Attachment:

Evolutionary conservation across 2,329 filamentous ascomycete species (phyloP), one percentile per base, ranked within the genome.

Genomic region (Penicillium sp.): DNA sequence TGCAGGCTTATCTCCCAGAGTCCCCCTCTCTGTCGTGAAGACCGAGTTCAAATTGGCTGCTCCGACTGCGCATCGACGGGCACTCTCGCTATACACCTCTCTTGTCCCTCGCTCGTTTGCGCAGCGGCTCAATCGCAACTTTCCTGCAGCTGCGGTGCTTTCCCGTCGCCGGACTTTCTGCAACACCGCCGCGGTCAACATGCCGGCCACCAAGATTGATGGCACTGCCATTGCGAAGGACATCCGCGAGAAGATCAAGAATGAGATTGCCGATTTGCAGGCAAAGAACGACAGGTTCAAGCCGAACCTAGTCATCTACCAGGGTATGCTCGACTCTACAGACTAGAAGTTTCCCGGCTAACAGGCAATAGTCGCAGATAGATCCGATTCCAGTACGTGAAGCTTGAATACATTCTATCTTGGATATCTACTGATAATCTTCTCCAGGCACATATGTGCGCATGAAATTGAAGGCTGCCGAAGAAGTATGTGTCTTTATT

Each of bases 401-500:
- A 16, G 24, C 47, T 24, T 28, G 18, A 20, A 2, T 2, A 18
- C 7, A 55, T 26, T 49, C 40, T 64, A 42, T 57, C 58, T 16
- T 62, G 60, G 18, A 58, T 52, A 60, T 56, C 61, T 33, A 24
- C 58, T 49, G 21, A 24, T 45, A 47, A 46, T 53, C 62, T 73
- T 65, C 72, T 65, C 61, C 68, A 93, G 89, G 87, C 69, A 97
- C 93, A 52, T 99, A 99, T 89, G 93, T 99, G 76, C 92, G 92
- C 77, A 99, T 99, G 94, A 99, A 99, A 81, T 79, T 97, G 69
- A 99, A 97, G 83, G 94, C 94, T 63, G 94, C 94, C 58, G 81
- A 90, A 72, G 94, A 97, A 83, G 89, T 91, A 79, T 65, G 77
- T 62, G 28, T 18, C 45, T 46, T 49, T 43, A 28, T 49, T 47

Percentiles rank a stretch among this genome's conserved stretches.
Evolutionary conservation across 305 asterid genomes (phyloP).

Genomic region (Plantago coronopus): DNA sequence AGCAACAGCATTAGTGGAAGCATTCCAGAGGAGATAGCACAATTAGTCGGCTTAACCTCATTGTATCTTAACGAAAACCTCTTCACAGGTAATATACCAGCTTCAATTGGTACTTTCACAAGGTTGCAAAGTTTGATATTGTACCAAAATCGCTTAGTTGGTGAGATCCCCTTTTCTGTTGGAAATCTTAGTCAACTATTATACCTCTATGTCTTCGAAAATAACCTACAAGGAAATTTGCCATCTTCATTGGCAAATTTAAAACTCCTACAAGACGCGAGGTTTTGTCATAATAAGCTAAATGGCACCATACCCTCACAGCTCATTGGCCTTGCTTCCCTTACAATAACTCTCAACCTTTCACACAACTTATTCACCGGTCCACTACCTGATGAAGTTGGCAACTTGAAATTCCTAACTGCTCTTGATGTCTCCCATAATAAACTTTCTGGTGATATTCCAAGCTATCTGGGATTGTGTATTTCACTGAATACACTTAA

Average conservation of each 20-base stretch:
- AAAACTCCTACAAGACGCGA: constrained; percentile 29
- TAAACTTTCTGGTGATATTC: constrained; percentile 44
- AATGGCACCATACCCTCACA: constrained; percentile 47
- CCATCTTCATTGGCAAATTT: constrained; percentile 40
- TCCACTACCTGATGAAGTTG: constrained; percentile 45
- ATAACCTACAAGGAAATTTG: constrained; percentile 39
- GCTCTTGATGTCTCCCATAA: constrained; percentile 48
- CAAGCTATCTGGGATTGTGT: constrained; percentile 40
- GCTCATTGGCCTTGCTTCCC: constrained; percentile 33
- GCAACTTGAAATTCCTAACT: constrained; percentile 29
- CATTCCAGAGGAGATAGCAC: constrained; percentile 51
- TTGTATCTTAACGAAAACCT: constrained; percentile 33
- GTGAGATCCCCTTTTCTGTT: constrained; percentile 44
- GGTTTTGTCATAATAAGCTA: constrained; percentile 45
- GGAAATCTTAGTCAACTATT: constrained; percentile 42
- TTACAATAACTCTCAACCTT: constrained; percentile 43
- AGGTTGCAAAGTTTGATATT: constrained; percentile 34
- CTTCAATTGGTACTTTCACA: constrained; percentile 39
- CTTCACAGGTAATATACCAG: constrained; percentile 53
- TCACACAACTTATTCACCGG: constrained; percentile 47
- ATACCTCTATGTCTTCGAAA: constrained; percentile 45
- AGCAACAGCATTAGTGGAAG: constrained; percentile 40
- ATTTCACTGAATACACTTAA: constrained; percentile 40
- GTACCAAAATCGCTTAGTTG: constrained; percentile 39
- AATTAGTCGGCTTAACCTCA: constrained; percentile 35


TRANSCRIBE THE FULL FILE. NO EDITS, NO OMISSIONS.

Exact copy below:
Evolutionary conservation across 2,329 filamentous ascomycete species (phyloP), one percentile per base, ranked within the genome.

Genomic region (Penicillium sp.): DNA sequence TGCAGGCTTATCTCCCAGAGTCCCCCTCTCTGTCGTGAAGACCGAGTTCAAATTGGCTGCTCCGACTGCGCATCGACGGGCACTCTCGCTATACACCTCTCTTGTCCCTCGCTCGTTTGCGCAGCGGCTCAATCGCAACTTTCCTGCAGCTGCGGTGCTTTCCCGTCGCCGGACTTTCTGCAACACCGCCGCGGTCAACATGCCGGCCACCAAGATTGATGGCACTGCCATTGCGAAGGACATCCGCGAGAAGATCAAGAATGAGATTGCCGATTTGCAGGCAAAGAACGACAGGTTCAAGCCGAACCTAGTCATCTACCAGGGTATGCTCGACTCTACAGACTAGAAGTTTCCCGGCTAACAGGCAATAGTCGCAGATAGATCCGATTCCAGTACGTGAAGCTTGAATACATTCTATCTTGGATATCTACTGATAATCTTCTCCAGGCACATATGTGCGCATGAAATTGAAGGCTGCCGAAGAAGTATGTGTCTTTATT

Each of bases 401-500:
- A 16, G 24, C 47, T 24, T 28, G 18, A 20, A 2, T 2, A 18
- C 7, A 55, T 26, T 49, C 40, T 64, A 42, T 57, C 58, T 16
- T 62, G 60, G 18, A 58, T 52, A 60, T 56, C 61, T 33, A 24
- C 58, T 49, G 21, A 24, T 45, A 47, A 46, T 53, C 62, T 73
- T 65, C 72, T 65, C 61, C 68, A 93, G 89, G 87, C 69, A 97
- C 93, A 52, T 99, A 99, T 89, G 93, T 99, G 76, C 92, G 92
- C 77, A 99, T 99, G 94, A 99, A 99, A 81, T 79, T 97, G 69
- A 99, A 97, G 83, G 94, C 94, T 63, G 94, C 94, C 58, G 81
- A 90, A 72, G 94, A 97, A 83, G 89, T 91, A 79, T 65, G 77
- T 62, G 28, T 18, C 45, T 46, T 49, T 43, A 28, T 49, T 47

Percentiles rank a stretch among this genome's conserved stretches.
Evolutionary conservation across 305 asterid genomes (phyloP).

Genomic region (Plantago coronopus): DNA sequence AGCAACAGCATTAGTGGAAGCATTCCAGAGGAGATAGCACAATTAGTCGGCTTAACCTCATTGTATCTTAACGAAAACCTCTTCACAGGTAATATACCAGCTTCAATTGGTACTTTCACAAGGTTGCAAAGTTTGATATTGTACCAAAATCGCTTAGTTGGTGAGATCCCCTTTTCTGTTGGAAATCTTAGTCAACTATTATACCTCTATGTCTTCGAAAATAACCTACAAGGAAATTTGCCATCTTCATTGGCAAATTTAAAACTCCTACAAGACGCGAGGTTTTGTCATAATAAGCTAAATGGCACCATACCCTCACAGCTCATTGGCCTTGCTTCCCTTACAATAACTCTCAACCTTTCACACAACTTATTCACCGGTCCACTACCTGATGAAGTTGGCAACTTGAAATTCCTAACTGCTCTTGATGTCTCCCATAATAAACTTTCTGGTGATATTCCAAGCTATCTGGGATTGTGTATTTCACTGAATACACTTAA

Average conservation of each 20-base stretch:
- AAAACTCCTACAAGACGCGA: constrained; percentile 29
- TAAACTTTCTGGTGATATTC: constrained; percentile 44
- AATGGCACCATACCCTCACA: constrained; percentile 47
- CCATCTTCATTGGCAAATTT: constrained; percentile 40
- TCCACTACCTGATGAAGTTG: constrained; percentile 45
- ATAACCTACAAGGAAATTTG: constrained; percentile 39
- GCTCTTGATGTCTCCCATAA: constrained; percentile 48
- CAAGCTATCTGGGATTGTGT: constrained; percentile 40
- GCTCATTGGCCTTGCTTCCC: constrained; percentile 33
- GCAACTTGAAATTCCTAACT: constrained; percentile 29
- CATTCCAGAGGAGATAGCAC: constrained; percentile 51
- TTGTATCTTAACGAAAACCT: constrained; percentile 33
- GTGAGATCCCCTTTTCTGTT: constrained; percentile 44
- GGTTTTGTCATAATAAGCTA: constrained; percentile 45
- GGAAATCTTAGTCAACTATT: constrained; percentile 42
- TTACAATAACTCTCAACCTT: constrained; percentile 43
- AGGTTGCAAAGTTTGATATT: constrained; percentile 34
- CTTCAATTGGTACTTTCACA: constrained; percentile 39
- CTTCACAGGTAATATACCAG: constrained; percentile 53
- TCACACAACTTATTCACCGG: constrained; percentile 47
- ATACCTCTATGTCTTCGAAA: constrained; percentile 45
- AGCAACAGCATTAGTGGAAG: constrained; percentile 40
- ATTTCACTGAATACACTTAA: constrained; percentile 40
- GTACCAAAATCGCTTAGTTG: constrained; percentile 39
- AATTAGTCGGCTTAACCTCA: constrained; percentile 35